StarCraft fans are a patient bunch. It's been twelve, long years since the innovative RTS invaded computers across the world in March of 1998… back in a time when the threat of Y2K was ever looming, and the Winter Olympics were being held in Nagano. Since then, Blizzard has not only released Diablo II and it's expansion, but a total of five Warcraft titles as well. And the only hope for a StarCraft resurgence seemed to be destroyed when the stealth-action game StarCraft Ghost was put on indefinite hold.
Oh yes. StarCraft fans have been patient.
But the drought is nearly over. StarCraft II: Wings of Liberty, the first part of the highly anticipated StarCraft II trilogy, has entered closed beta testing. Even though all that can be tested is the multiplayer portion of the game, it's looking extremely polished, and extremely StarCraft.
The first thing to notice upon logging in to the beta is the revamped Battle.net. The interface is smooth and easy to navigate, and packs a ton of new features. The chat system works like an instant messenger, and will allow players to interact with friends who are not only playing StarCraft II, but future Blizzard games as well (re: Diablo III). The new Battle.net will also feature different leagues for players of varying skill levels. When you start, it's suggested that you play five games in the "practice league," and based on how well you do in those games, you'll be put in a league with players of similar skill. It's a good idea, and if it works, will keep newcomers who can't seem to win at first from getting discouraged.
As soon as you jump into a game, one thing becomes utterly apparent: this is definitely StarCraft. The interface is very similar to the original, with the map on the left-hand side, unit window in the middle, and other controls on the right. You still use your workers to gather minerals and vespene gas, build up a base and an army, and try to destroy your enemy's force. There are still only three races - the enduring Terran, the ravenous Zerg, and the psionic Protoss. All three are uniquely different, yet extremely well balanced - there's good representation of all three races on the beta, with no one faction dominating the others.
The gameplay remains largely unchanged from the first StarCraft, which most hardcore fans will appreciate, but some might take issue with. With real time strategy games getting more complex and many introducing RPG elements, it's refreshing to go back to what basically built the genre. That's not to say that the game doesn't have any strategic elements to it. It's just that instead of worrying about creeping to level up your hero unit, you'll need to scout out your opponent to make sure the army you're building will be effective in the eventual battle. The gameplay is still fast and exciting, and simply enthralling.
After a match, there's a myriad of information and stats to help let you how you stacked up against your opponents. These range from the typical economic breakdowns, to a screen which details each player's build order, showing what buildings and units a player purchased, and when. This can be especially helpful after a loss, as you can see what units and tech route your opponent used in beating you. In addition to that, the new help menu is useful for both newcomers and veterans alike. The menu showcases each race's tech tree, and shows a 3D rendering of every unit in the game, along with what type of units they're strong and weak against. All of these tools help make StarCraft II very accessible to gamers who have never played the original StarCraft before, and at the same time help improve the skills of those who have been playing for over a decade.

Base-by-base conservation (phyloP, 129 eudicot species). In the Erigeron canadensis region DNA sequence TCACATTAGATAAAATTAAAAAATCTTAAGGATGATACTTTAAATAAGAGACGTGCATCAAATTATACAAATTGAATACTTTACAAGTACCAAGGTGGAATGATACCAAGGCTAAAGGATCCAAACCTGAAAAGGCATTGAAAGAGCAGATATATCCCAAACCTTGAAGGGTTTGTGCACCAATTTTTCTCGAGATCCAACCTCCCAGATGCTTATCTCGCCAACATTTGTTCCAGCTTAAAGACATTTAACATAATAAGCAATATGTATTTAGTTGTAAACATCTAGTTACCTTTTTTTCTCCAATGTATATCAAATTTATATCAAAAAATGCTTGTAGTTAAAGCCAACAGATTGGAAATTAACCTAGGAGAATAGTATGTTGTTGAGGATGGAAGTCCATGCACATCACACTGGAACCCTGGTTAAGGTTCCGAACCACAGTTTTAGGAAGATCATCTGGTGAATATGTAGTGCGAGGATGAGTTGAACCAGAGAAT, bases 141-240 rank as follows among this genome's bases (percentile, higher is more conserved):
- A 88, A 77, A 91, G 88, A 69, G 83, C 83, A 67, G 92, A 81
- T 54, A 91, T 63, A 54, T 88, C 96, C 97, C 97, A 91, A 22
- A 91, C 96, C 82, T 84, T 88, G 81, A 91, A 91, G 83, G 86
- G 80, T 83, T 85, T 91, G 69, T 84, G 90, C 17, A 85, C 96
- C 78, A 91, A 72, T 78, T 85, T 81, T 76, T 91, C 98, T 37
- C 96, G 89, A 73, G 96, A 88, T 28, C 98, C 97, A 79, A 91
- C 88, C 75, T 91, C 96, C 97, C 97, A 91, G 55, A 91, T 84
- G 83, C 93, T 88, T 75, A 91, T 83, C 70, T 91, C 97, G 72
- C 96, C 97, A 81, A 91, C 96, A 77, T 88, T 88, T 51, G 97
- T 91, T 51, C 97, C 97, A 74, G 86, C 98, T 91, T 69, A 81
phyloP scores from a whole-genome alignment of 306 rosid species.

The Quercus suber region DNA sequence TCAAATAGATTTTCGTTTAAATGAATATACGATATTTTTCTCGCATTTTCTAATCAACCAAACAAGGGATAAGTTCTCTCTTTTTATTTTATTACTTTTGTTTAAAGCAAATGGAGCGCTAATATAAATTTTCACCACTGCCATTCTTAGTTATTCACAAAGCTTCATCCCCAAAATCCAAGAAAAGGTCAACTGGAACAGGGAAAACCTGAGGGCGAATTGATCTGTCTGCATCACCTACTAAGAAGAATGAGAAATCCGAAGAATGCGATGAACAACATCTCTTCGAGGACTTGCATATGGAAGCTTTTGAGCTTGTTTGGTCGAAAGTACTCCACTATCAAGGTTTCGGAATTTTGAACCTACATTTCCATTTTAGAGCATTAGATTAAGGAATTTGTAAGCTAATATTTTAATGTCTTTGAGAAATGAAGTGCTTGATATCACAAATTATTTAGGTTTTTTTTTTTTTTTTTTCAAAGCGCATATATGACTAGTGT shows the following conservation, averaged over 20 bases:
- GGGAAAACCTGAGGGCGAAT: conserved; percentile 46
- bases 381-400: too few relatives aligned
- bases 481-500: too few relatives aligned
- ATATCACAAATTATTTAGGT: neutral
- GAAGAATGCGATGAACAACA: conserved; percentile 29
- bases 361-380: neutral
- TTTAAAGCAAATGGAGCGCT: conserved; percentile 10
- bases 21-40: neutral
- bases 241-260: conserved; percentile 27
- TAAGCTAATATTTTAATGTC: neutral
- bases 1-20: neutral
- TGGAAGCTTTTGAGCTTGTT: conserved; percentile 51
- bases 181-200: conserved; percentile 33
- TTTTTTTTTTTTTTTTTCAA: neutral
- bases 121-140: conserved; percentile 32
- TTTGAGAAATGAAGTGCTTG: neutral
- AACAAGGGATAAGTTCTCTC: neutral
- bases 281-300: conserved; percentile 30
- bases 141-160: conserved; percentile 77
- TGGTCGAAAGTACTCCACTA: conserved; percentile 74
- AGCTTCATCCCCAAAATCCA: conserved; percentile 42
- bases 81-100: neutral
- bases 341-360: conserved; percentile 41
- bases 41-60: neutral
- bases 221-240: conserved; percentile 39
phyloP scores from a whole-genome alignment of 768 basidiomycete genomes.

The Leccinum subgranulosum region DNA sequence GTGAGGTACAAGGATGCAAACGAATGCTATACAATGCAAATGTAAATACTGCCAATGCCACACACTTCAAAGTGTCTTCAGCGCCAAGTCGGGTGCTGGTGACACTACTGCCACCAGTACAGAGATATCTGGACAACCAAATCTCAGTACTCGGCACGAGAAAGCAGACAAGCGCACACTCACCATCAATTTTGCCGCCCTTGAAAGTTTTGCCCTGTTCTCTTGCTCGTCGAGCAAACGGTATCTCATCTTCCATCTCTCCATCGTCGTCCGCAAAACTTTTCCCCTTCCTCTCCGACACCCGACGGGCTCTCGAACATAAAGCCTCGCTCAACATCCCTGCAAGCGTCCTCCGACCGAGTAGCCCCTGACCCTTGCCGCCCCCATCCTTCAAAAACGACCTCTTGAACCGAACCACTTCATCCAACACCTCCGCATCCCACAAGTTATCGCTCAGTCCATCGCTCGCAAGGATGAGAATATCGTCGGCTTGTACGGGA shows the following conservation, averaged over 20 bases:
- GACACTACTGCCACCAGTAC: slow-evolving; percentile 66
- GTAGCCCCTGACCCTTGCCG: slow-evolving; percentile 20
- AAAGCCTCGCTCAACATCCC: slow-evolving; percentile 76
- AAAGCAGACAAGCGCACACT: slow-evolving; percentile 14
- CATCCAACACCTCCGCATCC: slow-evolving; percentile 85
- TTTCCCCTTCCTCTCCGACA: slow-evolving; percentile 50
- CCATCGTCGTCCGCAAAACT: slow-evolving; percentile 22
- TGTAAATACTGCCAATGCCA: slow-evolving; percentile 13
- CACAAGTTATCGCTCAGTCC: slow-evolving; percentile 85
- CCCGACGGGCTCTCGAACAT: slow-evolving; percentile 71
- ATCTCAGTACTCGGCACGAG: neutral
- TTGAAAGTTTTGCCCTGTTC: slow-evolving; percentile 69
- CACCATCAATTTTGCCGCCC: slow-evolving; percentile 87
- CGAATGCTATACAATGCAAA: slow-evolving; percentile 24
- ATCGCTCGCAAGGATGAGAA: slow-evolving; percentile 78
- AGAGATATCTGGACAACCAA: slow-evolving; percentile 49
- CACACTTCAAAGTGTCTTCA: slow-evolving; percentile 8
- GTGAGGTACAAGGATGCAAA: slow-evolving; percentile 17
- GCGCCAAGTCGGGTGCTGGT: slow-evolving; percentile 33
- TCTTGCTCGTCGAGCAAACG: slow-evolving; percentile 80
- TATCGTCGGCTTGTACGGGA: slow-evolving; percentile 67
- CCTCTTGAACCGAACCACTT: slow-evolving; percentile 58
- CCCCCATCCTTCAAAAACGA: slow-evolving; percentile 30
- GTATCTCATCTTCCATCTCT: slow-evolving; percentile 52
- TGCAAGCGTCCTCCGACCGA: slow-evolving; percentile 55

The main difference between the sequel and the original is the updated graphics. It's hard not to notice how gorgeous StarCraft II looks. The new 3D engine is running great, with units looking detailed, landscapes looking majestic, and explosions looking magnificent. You'll be awestruck the first time you see two massive armies meet in a hailstorm of laser fire and explosions. And the game is running great. Even with eighty-plus units on screen at once, I didn't experience any hiccups or frame rate issues at all, which is hard to find in a complete game, let alone a beta test.
The animations look great too, and are fairly varied. If a marine is killed by a zergling, for example, he'll die in splash of blood, and fall to the ground. Get killed by a Protoss laser beam, however, and he'll essentially turn into a suit of lava, and melt away. Another great animation worth mentioning is how your troops won't simply walk through other units, like in a lot of real time strategy games. Instead, they'll interact with units blocking their way to move past them realistically. The best example of this I can give is like how Ezio can move through crowds in Assassin's Creed 2. It's especially important when dealing with huge armies, as it makes the action look stunningly realistic.
After playing several hours of the StarCraft II beta, it's safe to say that Blizzard has not let down those patient StarCraft faithful. The game looks, runs, and feels great, and certainly maintains that classic StarCraft vibe. Hopefully, the fact that I've encountered few to no glitches or bugs during my testing time means that StarCraft II is closer to release than we realize. Wouldn't StarCraft II be a great way to quell the summer gaming shortage? We can only hope.